We’re introducing a new series on our favorite outdoor spots to get our sweaty bliss on. We’re calling it “Destination: Run.” Have a trail or park in your area you want to rave about? Drop us a line at firstname.lastname@example.org.
I love sipping hot green tea in the morning as I gear up for a new day. Like Trix boxes for the older (ahem, wiser) set, some tea bags dole out something to read with that super antioxidant boost. Recently, my little tag of wisdom had this to say: “We do not remember days, we remember moments.” Hmm…why did that sound familiar? Oh, right. It reminded me of something I’d read just the day before.
Cesare Pavese was on to something.
In fact, if he’d written things rather than days, he’d have hit it on the head. Rather than all the stuff we covet and spend our money on, to have a truly memorable and happy life, the latest neuroscience research tells us that experiences are the better investment.
Especially in the long-term. TIME magazine:
There’s been a lot of recent research on this subject. [...]
If you’re conflicted about whether to spend money on a material good (say, a computer) or personal experience (say, a vacation), the research says you’ll get much more satisfaction — and for longer — if you choose the experience. Most of us, it turns out, get more bang from the experiential buck. Indeed, when people are asked to recall their most significant material and experiential purchases over the previous five years, they report that the experience brought more joy, was a source of more enduring satisfaction and was more clearly “money well spent.”
You’d think that buying the computer (or whatever) would be the better deal. I mean, it’s a tangible item that you can see, touch and use every day. But, experiences? They’re over before you know it, and then what do you have to show for it? Memories, that’s what.
Items quickly melt into our environment. We get used to them.
We adapt to our things. They lose their emotional shimmer. Sniffle and boo. But the time and money you spent traveling to and competing in your races last year and the year before? Chances are those recollections still sparkle and shine for you today.
Fair warning: If you didn’t PR, this may not apply to you.
Reminiscing on trails you’ve trudged and races you’ve run in the past probably brings a smile to your face still today. They’re worthwhile investments, the TIME piece goes on to say, because they’re unique and all your own. Millions of people have an iPad just like yours, but who else snagged that 1st place AG finish at last year’s Bumper Crop 10K? No one!
Of course, dailymilers know this.
We consistently hike or run trails, or cycle endless country roads. We’re racers who finish a grueling competition under hot and humid conditions, or that rally every drop of energy and focus to complete a challenging course…and come out smiling. Sometimes, we even slow down to soak in the active and noisy, yet quiet and serene stillness of nature.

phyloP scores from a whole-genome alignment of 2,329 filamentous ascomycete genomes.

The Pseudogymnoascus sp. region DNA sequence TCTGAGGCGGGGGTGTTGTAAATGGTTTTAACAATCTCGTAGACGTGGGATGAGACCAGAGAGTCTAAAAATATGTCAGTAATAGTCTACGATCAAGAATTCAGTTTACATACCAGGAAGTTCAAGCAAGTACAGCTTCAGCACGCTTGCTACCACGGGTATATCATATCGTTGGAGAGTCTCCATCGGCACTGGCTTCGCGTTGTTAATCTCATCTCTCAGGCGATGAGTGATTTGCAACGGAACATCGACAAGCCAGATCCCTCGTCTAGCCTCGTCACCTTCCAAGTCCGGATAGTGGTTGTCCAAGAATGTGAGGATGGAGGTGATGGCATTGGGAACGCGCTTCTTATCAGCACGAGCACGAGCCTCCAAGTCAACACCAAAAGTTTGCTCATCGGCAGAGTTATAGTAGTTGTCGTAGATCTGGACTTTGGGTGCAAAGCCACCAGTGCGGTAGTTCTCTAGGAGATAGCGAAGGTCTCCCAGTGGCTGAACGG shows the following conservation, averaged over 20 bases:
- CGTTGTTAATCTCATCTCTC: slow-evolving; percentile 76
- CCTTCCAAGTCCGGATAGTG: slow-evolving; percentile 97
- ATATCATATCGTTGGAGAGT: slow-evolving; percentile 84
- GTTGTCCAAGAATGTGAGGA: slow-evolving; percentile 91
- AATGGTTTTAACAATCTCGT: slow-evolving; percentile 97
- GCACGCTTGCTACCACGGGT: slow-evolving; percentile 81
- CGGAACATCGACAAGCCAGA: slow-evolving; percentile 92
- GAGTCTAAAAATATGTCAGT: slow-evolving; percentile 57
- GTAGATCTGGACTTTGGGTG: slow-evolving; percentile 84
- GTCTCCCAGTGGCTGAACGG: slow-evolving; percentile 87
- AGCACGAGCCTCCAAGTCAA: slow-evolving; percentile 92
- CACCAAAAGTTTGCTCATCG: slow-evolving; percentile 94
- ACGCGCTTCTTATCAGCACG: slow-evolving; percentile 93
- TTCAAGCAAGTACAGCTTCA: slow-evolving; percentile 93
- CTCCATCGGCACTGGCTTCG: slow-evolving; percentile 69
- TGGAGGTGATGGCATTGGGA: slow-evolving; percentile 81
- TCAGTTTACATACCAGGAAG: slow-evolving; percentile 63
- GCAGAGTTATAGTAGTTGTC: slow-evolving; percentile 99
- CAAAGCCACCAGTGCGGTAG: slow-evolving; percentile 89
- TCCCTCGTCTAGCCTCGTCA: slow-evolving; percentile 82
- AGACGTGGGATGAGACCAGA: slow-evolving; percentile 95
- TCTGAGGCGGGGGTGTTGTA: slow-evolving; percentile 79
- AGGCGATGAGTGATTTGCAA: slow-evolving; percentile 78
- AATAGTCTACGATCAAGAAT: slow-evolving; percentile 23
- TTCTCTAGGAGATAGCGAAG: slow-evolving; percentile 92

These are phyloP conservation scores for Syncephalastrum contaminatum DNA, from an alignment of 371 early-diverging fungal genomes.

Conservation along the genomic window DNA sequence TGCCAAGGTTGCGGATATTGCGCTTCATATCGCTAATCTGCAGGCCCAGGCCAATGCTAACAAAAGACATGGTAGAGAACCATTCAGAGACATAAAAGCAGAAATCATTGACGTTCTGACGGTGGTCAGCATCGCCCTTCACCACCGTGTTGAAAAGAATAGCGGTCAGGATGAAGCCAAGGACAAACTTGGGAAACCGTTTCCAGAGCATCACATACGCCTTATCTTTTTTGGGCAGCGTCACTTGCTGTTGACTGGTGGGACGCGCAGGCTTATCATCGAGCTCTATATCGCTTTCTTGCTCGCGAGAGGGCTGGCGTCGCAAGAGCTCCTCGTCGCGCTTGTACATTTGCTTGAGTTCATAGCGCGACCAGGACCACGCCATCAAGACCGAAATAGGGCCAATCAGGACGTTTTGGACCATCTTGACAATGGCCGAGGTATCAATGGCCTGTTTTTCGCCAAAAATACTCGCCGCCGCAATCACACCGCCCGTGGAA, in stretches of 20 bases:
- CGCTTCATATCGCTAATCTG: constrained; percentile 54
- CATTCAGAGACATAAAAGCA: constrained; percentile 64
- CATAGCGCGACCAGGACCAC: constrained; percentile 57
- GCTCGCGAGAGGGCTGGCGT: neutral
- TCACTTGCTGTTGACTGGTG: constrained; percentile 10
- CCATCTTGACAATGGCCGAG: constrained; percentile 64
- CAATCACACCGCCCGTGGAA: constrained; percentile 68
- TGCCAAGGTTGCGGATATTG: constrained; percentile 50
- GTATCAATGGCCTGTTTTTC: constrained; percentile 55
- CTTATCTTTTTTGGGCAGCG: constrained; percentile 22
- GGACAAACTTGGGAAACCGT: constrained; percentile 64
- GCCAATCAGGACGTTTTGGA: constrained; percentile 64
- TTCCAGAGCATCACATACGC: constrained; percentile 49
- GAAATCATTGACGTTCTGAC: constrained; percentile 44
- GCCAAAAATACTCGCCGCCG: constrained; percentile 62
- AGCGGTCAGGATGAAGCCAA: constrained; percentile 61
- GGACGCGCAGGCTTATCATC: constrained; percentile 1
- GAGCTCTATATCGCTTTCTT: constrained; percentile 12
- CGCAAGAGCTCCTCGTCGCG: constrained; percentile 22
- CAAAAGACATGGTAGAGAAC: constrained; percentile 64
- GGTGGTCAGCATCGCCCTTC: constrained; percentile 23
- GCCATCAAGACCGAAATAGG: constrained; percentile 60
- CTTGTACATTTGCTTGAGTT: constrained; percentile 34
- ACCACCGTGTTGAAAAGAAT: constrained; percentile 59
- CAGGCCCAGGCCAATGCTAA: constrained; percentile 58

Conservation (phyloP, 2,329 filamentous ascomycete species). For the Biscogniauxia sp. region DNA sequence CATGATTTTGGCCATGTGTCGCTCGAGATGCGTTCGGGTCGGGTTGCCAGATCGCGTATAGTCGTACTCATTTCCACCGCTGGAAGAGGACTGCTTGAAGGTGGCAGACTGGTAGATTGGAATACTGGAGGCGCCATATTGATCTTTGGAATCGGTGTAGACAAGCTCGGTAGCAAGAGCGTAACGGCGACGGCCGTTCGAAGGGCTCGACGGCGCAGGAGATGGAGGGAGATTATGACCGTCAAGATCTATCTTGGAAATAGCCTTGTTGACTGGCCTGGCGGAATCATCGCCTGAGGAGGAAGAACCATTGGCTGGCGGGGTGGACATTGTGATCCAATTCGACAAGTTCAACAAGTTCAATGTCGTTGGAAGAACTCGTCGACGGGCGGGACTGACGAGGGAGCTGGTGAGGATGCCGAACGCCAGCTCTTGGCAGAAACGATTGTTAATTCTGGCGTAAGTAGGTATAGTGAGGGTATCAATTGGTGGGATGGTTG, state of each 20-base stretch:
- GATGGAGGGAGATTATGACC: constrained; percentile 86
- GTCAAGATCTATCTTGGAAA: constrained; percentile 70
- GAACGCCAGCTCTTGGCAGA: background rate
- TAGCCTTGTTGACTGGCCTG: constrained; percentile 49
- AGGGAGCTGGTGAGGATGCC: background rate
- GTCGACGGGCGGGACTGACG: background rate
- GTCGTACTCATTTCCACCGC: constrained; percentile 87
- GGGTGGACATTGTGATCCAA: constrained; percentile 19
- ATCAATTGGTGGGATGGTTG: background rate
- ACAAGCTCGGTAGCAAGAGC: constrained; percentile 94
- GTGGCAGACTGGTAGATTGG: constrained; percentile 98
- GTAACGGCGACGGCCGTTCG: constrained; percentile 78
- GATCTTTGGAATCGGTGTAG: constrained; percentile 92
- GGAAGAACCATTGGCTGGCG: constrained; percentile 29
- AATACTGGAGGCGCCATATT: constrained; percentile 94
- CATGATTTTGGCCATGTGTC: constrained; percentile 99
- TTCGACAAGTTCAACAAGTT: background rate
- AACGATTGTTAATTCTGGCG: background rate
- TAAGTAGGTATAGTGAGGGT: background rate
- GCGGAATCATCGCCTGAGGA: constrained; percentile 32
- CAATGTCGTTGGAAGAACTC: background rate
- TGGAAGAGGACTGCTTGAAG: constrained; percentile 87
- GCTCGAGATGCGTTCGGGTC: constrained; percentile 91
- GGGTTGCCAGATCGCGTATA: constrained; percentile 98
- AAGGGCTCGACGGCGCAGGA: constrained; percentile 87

Okay. Sure. We like our stuff, too.
Treadmills come in handy on super icy or sweltering, gonna-roast-outside days. If you like to cycle…well, you need some wheels, so why not splurge on something special? Some of us can’t imagine a world without our Garmins. Racing flats and technical tees? Even more of us can’t imagine a pile too high of ‘em in our closets.
But, I don’t think the research lays down an either/or proposition to this merry memory-making. Things come in handy. Having a house and a bed, for example, are nifty things to own. But, once those basic needs are met, what’s better at promoting well-being? Stuff or life experiences? I put my money down on experience…five bucks worth, to be exact.
Last Friday, I trekked out for my first visit to Minnesota’s Afton State Park. Closed for three weeks due to Minnesota’s budget impasse, it was the first day visitors were once again able to drive in, park and enjoy the place. So, I leaped at the chance.
What did I get for my $5 entrance fee?
I hiked on crushed gravel roadways; paved pathways; rocky and rooty dirt trails down to the St. Croix River; cut-out grass lanes; pine-needle strewn paths; stairs and bridges built by the Minnesota Conservation Corps; and a sandy beach (small and rocky, but it was the real thing and not something this Midwesterner gets to experience every day).
I was also surrounded by swaths of colorful wildflowers in bloom: yellow daises; white yarrow; black-eyed susans; Canadian horseweed; beebalm (a busy native red ladybudy exploring every inch of one specimen); bellflowers; vervains; butter-and-eggs; mulleins and thistle. A friendly grasshopper let me spend quite a bit of time photographing it (even standing still while I moved grass away from him so I could get a clearer shot). And an even friendlier Giant Swallowtail butterfly circled me over and over, and finally landed near my foot. I even got to pet it. How’s that for money well spent?!
See all of my Afton State Park photos here.
Finally, the TIME article I mentioned above ended on the following note:
This, by the way, is one post we hope will be read by policy-makers, philanthropists and other types who make decisions involving public money. It’s hard for people to have the kinds of experiences that do so much to promote well-being if there are no trails to hike or ride, and if local and national parks are run down or shuttered.
I couldn’t agree more.